Air Force Coins – The First One is the Most Important

Rick Cundiff - May 3, 2019
Air Force Coins – The First One is the Most Important

Air Force coins are sought-after mementos of a U.S. Air Force career. For many, the most meaningful coin they will receive during their Air Force enlistment is the first one they receive.

The Airman’s Coin is presented to recruits who successfully complete Air Force Basic Military Training. [Note – “Airman” is a specific rank, and the term applies to both men and women.] Presented at its own ceremony at the end of 8.5 weeks of grueling training, the Airman’s Coin is an important milestone. Receiving it marks the transition from trainee to Airman. It’s a distinction that’s hard-won.

The official Airman’s Coin features the United States Air Force Symbol – a stylized pair of wings with a star in the center and three diamonds beneath — in dark blue on the front. Encircling the image are the words “Awarded on the occasion of becoming an Airman in the world’s best Air Force.” The reverse features a similar star with wings and a red center dot, known as a “Hap Arnold star.” The design is encircled by the Air Force Core Values, which are represented by the three diamonds on the front:  “Integrity First, Service Before Self, Excellence In All We Do.”

From the moment they arrive at Lackland Air Force Base in San Antonio, Texas, USAF trainees start a rigorous process to develop discipline, teamwork, and leadership skills. Known as BMT (Basic Military Training), this period requires intense physical and mental exertion to learn the required duties. It’s no wonder that trainees often regard this phase of their Air Force term as the most challenging, and in many cases, most rewarding.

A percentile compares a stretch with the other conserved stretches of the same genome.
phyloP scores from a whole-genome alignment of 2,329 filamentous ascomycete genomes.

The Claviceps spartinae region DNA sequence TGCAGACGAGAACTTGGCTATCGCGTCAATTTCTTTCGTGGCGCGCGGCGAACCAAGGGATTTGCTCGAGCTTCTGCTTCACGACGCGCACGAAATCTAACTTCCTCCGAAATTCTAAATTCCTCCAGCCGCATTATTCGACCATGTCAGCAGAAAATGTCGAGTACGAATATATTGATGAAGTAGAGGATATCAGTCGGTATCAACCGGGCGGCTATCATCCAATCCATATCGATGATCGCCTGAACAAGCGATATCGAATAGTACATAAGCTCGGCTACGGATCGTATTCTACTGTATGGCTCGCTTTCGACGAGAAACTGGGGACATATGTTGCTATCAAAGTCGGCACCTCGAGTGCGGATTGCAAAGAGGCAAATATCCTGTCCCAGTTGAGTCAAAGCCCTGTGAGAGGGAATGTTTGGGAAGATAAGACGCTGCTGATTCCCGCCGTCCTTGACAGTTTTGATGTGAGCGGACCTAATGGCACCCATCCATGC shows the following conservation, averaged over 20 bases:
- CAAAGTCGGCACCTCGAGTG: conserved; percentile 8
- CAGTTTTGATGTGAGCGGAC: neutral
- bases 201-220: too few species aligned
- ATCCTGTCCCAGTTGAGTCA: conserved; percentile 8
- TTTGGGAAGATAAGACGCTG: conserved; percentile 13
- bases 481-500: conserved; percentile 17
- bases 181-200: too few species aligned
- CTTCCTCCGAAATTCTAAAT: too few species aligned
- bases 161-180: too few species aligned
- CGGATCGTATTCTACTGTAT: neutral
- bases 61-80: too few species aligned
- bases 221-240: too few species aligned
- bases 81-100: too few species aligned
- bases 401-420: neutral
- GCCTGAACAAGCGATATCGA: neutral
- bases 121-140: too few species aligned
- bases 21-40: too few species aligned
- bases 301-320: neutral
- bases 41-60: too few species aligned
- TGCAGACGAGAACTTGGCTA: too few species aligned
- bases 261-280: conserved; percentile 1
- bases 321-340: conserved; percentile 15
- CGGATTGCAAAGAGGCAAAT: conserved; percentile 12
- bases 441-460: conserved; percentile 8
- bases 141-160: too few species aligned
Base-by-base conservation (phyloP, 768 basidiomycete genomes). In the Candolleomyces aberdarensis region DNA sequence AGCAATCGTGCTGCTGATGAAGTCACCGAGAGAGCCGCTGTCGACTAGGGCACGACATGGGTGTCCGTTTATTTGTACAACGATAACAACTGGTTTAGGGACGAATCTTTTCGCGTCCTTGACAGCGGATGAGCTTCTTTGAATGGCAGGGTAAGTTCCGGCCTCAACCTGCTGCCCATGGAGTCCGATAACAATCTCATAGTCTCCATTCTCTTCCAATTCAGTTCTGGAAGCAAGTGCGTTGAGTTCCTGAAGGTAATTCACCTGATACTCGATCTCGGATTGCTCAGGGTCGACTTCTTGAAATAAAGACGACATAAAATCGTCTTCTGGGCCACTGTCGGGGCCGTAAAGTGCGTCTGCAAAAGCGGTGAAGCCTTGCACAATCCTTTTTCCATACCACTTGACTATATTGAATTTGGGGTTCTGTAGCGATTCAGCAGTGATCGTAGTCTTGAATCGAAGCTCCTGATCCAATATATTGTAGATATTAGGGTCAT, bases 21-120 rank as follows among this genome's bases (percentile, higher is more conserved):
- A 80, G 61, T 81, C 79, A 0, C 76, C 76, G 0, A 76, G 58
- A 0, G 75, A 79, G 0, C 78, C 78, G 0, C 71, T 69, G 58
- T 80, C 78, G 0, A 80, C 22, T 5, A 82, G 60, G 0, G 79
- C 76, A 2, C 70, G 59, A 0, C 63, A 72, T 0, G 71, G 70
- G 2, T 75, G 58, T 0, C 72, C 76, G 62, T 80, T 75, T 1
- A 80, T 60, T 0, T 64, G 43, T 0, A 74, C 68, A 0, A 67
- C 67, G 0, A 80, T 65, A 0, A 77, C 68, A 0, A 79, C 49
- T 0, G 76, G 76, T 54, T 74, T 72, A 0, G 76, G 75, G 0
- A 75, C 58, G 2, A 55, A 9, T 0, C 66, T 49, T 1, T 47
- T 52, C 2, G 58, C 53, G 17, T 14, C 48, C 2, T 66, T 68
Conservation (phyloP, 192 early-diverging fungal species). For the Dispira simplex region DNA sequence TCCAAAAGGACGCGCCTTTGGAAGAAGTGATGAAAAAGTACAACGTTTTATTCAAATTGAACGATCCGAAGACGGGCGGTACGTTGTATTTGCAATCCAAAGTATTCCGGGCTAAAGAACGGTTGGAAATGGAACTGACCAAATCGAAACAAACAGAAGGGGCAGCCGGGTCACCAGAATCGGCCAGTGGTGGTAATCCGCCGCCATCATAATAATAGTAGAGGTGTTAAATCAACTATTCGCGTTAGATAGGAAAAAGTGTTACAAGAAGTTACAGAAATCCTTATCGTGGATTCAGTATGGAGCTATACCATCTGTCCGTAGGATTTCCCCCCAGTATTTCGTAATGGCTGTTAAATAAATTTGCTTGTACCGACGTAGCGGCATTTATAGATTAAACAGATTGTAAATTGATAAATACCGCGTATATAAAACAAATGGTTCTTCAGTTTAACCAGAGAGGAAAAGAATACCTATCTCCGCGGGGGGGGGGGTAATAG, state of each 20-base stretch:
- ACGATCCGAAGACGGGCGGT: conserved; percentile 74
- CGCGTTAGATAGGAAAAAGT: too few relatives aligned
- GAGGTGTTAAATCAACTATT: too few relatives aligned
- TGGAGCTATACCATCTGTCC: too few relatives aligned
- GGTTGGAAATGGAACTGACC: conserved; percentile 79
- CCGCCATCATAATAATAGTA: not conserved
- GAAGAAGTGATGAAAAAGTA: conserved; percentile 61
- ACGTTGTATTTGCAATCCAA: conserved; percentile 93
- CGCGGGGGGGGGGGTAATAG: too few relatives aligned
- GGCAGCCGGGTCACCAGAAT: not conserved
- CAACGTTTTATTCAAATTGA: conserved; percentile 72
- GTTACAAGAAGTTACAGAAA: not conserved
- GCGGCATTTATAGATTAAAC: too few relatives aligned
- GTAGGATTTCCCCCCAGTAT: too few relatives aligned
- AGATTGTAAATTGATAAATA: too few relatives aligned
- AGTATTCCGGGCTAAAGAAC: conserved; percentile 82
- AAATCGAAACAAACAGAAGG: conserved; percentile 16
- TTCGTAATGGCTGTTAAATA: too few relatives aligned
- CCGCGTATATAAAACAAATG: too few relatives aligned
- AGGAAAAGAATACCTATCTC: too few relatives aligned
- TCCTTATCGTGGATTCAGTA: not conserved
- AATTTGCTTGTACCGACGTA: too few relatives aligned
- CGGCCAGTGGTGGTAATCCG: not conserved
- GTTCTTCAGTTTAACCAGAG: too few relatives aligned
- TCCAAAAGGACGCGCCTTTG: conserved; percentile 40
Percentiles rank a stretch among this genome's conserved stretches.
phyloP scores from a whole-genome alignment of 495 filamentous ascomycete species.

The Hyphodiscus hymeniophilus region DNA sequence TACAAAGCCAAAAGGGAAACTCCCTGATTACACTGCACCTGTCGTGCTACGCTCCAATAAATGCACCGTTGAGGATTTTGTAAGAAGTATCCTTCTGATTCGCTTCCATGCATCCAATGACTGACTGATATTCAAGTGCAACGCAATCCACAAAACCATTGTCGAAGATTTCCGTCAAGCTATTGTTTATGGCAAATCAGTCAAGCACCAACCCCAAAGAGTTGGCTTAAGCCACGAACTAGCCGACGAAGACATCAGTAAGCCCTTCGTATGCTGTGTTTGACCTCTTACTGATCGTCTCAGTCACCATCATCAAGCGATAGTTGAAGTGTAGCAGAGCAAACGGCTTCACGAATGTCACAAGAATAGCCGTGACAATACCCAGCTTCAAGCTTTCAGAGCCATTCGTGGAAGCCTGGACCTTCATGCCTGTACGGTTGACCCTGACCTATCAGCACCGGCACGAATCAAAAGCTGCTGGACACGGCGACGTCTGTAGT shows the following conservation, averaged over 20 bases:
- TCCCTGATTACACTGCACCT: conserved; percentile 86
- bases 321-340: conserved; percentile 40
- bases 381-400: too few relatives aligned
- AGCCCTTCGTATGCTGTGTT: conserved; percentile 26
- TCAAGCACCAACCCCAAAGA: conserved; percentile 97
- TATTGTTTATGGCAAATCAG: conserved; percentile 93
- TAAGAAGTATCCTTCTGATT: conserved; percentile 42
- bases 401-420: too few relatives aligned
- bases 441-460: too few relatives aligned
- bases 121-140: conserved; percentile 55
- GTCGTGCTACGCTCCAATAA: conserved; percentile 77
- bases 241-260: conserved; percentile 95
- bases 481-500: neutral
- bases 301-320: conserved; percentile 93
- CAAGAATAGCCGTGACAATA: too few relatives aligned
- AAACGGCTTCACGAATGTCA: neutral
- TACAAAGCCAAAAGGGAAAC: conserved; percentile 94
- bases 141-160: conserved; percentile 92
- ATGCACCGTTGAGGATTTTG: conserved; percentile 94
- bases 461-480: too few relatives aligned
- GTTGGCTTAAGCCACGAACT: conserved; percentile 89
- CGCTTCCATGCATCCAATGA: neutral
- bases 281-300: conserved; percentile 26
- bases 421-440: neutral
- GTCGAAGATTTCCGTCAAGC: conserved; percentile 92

BMT comprises an increasing series of exercises and experienced design to create unit camaraderie, build physical fitness quickly, and teach decision-making and survival skills. It’s an essential element of the making of Airmen, and one for which Air Force coins are an ideal way to commemorate.

The week considered the most difficult is the sixth week of training, known as “BEAST Week.” The word is an acronym for Basic Expeditionary Airman Skills Training.” It’s a simulated combat deployment fully run by the trainees. They are responsible for defending their position from simulated air, ground and even suicide bomber attacks.

The simulated combat conditions include attacks at any time of day or night, full body armor at all times, and simulated chemical/biological warfare attacks that require gas masks and protective gear. All meals are the standard-issue MREs (Meals, Ready to Eat). The trainees learn how to handle just about any combat situation, including detection and avoidance of improvised explosive devices.

At the end of BMT, during Graduation Week, the trainees are each presented with their Airman’s Coin at an official Airman’s Coin Ceremony. Friends and family members are invited to attend, and many do. When they receive the coin, recipients know they are no longer trainees, and have earned the right to call themselves Airmen.

While an Airman’s term of enlistment will contain many more milestones, and likely will include more custom Air Force coins in the future, few things can match the satisfaction of knowing they successfully completed BMT, making the transition from civilian to a valued member of the U.S. Air Force.